Saturday, September 27, 2008

Winter Olimpics "with glowing hearts"

Almost one year ago, I posted a note in which I praised the official mascots of the Vancouver 2010 winter Olympics, even mentioning that the "honor of Olympic mascots are restored". Indeed, I still believe that the VANOC (Vancouver Organizing Committee for the 2010 Olympic and Paralympic winter games) did a good job by choosing Quatchi, Miga and Sumi as the mascots for such event.

I also would have liked to praise VANOC for coming up with a cool slogan for the Olympics, but unfortunately, that won't be the case. A press release published in VANOC's website unveils the official slogan for the upcoming winter games: "With glowing hearts".

Don't take me wrong, I do believe that "with glowing hearts" is a nice, warm, and catchy slogan that encompasses well the whole spirit of the Olympics. But here's the questionable part: Where did they come up with that line? Well, please find it in the lyrics of the Canadian National Anthem:

O Canada! Our home and native land!
True patriot love in all thy sons command.
With glowing hearts we see thee rise,
The True North strong and free!
From far and wide, O Canada,
We stand on guard for thee.
God keep our land glorious and free!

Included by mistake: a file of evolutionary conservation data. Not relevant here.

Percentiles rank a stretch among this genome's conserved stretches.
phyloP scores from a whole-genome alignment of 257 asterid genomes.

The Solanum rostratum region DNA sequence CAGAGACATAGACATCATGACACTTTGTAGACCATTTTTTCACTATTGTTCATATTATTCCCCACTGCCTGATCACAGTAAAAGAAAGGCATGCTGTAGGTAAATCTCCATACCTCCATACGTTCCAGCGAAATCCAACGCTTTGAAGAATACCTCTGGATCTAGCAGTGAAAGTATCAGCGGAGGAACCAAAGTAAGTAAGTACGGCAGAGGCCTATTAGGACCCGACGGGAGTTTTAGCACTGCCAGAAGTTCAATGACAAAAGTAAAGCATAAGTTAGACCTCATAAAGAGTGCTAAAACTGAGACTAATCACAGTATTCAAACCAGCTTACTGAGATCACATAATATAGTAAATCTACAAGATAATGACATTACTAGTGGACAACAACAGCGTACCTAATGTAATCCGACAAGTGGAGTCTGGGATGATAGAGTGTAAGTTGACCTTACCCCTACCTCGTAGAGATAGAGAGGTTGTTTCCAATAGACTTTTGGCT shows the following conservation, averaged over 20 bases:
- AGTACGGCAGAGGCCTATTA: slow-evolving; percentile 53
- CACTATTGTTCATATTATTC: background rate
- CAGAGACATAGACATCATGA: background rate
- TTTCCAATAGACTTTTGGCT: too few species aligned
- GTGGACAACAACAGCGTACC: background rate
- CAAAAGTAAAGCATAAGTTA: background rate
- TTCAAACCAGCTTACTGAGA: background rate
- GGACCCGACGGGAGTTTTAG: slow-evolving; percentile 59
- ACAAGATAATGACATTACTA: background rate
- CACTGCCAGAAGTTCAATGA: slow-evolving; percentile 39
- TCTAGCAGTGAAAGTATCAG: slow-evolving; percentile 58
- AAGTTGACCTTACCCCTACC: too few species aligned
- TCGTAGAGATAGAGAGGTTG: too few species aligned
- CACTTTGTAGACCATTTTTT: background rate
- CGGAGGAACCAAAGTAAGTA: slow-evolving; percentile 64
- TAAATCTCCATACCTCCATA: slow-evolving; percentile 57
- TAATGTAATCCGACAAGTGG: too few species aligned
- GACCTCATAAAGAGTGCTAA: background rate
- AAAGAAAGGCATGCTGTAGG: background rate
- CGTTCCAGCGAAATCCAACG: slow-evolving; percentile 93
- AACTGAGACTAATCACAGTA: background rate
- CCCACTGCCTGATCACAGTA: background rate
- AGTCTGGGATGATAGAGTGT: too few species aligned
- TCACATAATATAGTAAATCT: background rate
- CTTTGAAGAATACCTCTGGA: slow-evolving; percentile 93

O Canada, we stand on guard for thee!
O Canada, we stand on guard for thee!

I don't think that utilizing a part of a national anthem for commercial purposes is a good idea, no matter what. National anthems, essentially, are patriotic songs that have to be respected. Turning a portion of a national anthem into a commercial slogan is definitely not the best example of respect for a national symbol. It's just as if they were taking a part of a country's national identity and turning it into a pure marketing tool, just as if "with glowing hearts" could eventually be comparable to, for instance, McDonalds' "I'm lovin' it". That's not alright, but it's just my opinion.

However, regardless of what I think about the slogan, VANOC is going ahead with that. I believe that, for the sake of selling more memorabilia and making more profitable the 2010 Olympics, they could have done than just taking a part of a patriotic symbol. But we'll have to give it a chance. I hope it works well.


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